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My friend, Margaret McAlone, graciously invited me to go with her to this historic and inspiring evening.

Imagining having, all together in one room, these dynamic and caring women:

Congresswoman Barbara Lee

Congresswoman Barbara Lee

Congresswoman Barbara Lee

Retired TV news anchor Belva Davis

Belva Davis

Belva Davis

Daughter of the Reverend Abernathy, actress, producer, director, writer, Donzaleigh Abernathy

Donzaleigh Abernathy

Donzaleigh Abernathy

Daughter of President Lyndon Baines Johnson, business woman and activist, Luci Baines Johnson

Luci Baines Johnson

Luci Baines Johnson

Daughter of Senator Robert Kennedy, human rights activist and writer, Kerry Kennedy

Kerry Kennedy

Kerry Kennedy

Daughter of Governor George Wallace, activist for promoting racial healing, Peggy Wallace Kennedy.

Peggy Wallace Kennedy

Peggy Wallace Kennedy

The evening was put on by The Barbara Lee and Elihu Harris Lecture Series produced by Merritt College and the Martin Luther King, Jr. Freedom Center in Oakland, California.  The focus was the East Bay Commemoration of the 50th anniversary of the 1963 events of the Civil Rights Movement.

Belva Davis was the moderator and we were lucky to hear her story before she began her introductions.   Ms. Abernathy spoke as I imagine he father must have – a very powerful and mesmerizing speech with a slide show of horrifying images of segregation in the South. She spoke of Martin Luther King, Jr., her godfather, and the time the family home was bombed and of her close friend who was seriously injured in the bombing of the church.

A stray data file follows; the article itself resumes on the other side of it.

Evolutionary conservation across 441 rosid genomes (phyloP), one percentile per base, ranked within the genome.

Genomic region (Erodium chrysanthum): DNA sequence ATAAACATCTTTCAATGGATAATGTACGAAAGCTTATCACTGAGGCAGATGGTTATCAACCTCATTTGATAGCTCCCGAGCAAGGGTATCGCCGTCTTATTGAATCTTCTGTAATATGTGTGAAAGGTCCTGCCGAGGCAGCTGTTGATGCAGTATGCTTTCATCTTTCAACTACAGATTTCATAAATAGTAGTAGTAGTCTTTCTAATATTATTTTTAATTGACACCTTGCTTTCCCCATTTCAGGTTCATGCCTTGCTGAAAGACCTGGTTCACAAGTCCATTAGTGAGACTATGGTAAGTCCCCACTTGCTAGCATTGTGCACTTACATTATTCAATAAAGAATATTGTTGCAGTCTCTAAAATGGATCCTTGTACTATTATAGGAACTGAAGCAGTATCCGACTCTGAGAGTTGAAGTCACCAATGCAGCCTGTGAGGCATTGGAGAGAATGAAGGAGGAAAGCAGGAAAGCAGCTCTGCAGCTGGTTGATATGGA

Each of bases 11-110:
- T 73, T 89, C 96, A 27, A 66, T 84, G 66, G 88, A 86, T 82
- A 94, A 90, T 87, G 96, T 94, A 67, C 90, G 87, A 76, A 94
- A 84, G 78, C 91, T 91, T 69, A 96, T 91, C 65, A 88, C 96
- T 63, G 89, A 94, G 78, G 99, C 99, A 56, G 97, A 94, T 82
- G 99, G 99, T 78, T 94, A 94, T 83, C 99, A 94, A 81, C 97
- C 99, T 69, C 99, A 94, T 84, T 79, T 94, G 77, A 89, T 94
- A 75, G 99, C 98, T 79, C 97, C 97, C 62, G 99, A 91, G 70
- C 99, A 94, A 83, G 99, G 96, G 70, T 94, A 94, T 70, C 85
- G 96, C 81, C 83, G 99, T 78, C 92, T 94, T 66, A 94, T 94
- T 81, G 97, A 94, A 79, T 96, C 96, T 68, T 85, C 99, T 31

Ms. Johnson spoke of her experiences and what she knew of her father’s actions and feelings at the time.  Ms. Kennedy spoke of her remembrances and of her father’s actions while Ms. Wallace Kennedy spoke of living in the shadow of the day her father stood in the doorway blocking two African-American students from entering the university and integrating the school.  She now works to promote racial healing.

All the women were incredible speakers telling remarkable stories about a time of necessary change in our country.  I can’t imagine there was a dry eye during some of the talks and everyone left inspired.

To add to the evening the Oakland Interfaith Gospel Choir Ensemble honored us with their singing gospel and spiritual music.  It was a night I was thankful I experienced and am grateful for the work these women are doing to bring about continued changes.

For more on this event of the Daughters of the Civil Rights Movement please read the articles byLou Fancher in the Contra Costa Times and the article by Kevin L. Nichols.